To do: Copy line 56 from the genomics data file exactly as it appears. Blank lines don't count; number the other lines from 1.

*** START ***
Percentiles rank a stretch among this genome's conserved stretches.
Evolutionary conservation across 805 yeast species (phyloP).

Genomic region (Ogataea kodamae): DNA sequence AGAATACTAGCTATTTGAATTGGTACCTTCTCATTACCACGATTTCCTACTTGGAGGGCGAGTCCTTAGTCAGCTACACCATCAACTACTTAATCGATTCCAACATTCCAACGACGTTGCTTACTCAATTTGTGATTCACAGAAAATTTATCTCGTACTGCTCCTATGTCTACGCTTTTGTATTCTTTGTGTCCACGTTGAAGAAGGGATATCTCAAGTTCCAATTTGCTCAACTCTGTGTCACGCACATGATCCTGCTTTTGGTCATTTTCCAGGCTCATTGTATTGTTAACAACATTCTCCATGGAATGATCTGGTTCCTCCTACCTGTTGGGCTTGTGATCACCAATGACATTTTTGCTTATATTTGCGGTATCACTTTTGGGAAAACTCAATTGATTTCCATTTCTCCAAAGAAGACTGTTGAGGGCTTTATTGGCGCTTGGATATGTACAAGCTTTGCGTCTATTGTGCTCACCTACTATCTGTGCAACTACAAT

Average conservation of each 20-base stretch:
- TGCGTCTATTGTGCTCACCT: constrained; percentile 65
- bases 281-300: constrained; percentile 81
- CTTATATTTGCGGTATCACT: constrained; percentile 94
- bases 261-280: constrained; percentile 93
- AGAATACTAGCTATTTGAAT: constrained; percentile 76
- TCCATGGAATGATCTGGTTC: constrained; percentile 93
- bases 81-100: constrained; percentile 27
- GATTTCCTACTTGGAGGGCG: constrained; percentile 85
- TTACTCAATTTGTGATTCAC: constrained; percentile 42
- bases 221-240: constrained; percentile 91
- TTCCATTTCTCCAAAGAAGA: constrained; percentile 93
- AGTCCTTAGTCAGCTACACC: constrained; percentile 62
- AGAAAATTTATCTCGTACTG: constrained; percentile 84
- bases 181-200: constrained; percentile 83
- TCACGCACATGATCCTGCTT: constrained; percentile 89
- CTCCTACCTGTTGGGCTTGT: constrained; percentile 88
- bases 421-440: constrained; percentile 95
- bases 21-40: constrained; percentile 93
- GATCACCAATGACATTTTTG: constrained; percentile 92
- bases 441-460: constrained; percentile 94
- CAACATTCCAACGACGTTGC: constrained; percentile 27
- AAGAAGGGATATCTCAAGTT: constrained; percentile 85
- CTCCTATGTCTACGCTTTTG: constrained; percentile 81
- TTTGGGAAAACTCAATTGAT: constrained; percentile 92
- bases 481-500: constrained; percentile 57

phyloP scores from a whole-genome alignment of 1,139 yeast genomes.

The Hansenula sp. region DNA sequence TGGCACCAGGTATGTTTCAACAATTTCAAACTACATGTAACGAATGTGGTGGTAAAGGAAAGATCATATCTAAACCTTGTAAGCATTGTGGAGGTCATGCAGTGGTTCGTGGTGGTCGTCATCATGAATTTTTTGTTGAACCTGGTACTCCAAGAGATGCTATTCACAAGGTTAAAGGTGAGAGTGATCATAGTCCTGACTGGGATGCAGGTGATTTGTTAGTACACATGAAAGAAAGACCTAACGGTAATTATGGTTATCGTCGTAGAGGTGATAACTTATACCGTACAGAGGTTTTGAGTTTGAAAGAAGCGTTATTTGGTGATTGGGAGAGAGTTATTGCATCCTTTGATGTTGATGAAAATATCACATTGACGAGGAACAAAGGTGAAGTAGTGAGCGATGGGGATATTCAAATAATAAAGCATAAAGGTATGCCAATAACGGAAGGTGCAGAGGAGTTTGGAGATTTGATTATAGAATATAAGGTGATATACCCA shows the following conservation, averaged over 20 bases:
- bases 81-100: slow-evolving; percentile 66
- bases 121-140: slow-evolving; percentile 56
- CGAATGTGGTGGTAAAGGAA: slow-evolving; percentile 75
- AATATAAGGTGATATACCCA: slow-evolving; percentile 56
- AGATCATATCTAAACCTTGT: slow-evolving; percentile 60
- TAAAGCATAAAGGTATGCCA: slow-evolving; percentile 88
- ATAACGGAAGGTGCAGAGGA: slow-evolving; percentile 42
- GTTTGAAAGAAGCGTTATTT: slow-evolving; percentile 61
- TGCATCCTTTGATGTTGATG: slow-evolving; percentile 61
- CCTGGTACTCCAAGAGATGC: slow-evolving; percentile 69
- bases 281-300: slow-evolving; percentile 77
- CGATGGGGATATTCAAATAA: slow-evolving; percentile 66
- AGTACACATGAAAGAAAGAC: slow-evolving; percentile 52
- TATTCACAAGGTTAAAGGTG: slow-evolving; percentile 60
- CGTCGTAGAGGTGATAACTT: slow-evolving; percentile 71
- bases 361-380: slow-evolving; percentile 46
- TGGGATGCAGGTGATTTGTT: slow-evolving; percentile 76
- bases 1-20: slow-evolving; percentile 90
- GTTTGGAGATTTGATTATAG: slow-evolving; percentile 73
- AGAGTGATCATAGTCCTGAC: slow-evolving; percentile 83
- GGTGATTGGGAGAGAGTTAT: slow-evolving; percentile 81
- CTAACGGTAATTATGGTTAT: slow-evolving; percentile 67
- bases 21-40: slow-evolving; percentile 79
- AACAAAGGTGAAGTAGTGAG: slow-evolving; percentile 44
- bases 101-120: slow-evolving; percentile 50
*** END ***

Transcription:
- bases 101-120: slow-evolving; percentile 50